These planes will still be flying in the 2030s.
Since these planes won't suffer from metal fatigue like planes made out of aluminum, that means that they'll last longer?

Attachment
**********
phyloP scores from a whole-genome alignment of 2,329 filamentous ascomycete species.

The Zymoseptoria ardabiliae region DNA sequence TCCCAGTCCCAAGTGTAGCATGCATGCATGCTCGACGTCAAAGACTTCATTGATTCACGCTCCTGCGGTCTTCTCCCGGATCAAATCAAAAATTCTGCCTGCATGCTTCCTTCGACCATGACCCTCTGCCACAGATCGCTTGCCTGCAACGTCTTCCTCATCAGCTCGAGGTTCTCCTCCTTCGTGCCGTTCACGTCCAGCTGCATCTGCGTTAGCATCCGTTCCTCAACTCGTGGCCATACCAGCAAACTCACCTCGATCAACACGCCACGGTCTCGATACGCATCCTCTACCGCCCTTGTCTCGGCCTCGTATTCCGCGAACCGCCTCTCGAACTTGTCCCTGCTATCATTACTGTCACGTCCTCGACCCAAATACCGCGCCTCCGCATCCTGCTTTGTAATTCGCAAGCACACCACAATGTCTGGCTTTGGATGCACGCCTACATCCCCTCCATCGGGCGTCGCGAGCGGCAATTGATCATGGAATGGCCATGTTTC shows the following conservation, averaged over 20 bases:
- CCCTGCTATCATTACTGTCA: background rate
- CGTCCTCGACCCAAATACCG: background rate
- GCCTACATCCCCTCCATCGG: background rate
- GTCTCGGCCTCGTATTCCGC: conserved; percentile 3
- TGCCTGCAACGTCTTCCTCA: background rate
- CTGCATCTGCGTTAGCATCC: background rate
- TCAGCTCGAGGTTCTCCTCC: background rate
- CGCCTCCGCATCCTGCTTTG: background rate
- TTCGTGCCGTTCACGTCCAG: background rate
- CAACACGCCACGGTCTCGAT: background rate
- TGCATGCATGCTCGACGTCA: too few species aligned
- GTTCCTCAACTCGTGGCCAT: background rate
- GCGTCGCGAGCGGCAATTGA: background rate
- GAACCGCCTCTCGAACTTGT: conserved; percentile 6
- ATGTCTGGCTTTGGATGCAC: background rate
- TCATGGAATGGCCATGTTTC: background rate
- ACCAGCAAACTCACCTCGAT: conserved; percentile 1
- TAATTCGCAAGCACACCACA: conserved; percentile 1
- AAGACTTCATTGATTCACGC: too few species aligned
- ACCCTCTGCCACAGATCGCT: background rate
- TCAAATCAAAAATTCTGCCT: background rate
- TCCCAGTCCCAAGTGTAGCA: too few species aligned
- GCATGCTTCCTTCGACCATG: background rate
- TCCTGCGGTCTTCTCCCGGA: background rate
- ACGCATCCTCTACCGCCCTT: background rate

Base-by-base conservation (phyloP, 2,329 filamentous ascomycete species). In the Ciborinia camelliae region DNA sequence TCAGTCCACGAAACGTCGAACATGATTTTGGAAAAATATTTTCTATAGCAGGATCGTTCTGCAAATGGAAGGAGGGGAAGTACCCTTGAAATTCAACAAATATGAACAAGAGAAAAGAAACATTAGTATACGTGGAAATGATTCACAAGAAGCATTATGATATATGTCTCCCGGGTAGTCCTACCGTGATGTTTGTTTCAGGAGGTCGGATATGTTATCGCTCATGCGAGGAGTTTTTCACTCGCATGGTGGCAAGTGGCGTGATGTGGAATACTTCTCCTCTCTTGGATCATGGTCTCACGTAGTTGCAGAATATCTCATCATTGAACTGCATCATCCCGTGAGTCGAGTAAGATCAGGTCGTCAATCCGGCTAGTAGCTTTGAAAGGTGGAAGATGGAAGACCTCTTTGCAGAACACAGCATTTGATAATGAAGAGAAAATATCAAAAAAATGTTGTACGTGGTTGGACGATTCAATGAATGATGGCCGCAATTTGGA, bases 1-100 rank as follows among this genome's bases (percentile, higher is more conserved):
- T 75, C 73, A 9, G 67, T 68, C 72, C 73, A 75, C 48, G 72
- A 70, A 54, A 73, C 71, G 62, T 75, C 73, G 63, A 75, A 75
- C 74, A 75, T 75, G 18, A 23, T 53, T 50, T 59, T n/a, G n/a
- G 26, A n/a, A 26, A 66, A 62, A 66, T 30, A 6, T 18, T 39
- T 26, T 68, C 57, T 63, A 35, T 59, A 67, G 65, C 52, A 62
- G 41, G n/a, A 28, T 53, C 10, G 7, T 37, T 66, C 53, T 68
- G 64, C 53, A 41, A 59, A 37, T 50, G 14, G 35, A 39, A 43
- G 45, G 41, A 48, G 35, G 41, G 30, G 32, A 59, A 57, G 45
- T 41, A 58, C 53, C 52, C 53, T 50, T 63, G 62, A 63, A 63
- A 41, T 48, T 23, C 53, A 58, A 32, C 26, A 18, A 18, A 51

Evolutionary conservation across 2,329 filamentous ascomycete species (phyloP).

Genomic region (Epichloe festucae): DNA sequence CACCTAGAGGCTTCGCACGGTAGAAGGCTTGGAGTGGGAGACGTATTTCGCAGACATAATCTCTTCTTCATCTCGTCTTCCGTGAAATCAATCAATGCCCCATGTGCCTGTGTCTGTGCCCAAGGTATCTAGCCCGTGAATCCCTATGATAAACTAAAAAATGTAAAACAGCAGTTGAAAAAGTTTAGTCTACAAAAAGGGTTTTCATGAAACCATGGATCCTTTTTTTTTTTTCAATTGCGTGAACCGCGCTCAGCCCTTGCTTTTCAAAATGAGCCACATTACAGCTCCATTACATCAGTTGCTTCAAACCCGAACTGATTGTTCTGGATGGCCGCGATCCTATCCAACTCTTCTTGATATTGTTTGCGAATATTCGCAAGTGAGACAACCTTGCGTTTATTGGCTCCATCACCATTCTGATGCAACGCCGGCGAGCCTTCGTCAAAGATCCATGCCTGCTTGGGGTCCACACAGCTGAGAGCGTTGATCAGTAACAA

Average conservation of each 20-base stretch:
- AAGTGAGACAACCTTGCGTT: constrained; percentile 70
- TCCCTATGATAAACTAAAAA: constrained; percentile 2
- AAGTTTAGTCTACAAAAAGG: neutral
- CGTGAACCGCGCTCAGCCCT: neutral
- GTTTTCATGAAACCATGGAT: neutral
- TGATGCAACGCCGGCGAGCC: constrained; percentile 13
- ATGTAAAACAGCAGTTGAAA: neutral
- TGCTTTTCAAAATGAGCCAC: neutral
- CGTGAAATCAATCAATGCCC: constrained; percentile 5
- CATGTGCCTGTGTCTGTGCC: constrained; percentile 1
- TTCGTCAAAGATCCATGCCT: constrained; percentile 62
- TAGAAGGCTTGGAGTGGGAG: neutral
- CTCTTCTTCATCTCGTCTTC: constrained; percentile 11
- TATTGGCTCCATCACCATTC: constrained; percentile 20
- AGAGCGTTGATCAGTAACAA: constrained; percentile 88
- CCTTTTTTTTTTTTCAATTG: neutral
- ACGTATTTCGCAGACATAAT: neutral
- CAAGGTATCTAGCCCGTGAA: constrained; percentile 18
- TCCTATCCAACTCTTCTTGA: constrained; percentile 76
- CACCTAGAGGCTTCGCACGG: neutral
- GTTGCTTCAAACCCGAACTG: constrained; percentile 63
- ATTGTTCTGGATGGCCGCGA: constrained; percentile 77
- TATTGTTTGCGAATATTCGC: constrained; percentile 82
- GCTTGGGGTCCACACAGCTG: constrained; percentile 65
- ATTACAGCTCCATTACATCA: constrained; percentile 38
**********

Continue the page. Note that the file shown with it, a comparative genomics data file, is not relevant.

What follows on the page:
Metal aircraft don't necessarily have to suffer so badly from metal fatigue that they have to be replaced inside of 15-20 years. Fatigue depends on usage patterns and there are 747 still flying after 30 years of regular use and with good maintenance should be able to last at least the better part of another decade. USAF engineering studies project that their B-52 fleet would not reach the fatigue limits of it's wing structure until the 2040s but keep in mind these B-52s do not get flow as hard as the 747. The B-52s that are now in service left the factory in the mid 1960s. An American airforce veteran I met a few years ago told me that there are actually cases of the third generation of soldiers from a military family flying B-52s. Dunno if that's true but theoretically it sure could be. Just about the only criticism you can throw at the B-52 is that it could do with an upgrade to more modern fuel efficient engines which Boeing estimated would increase it's already impressive loiter capability by 46%.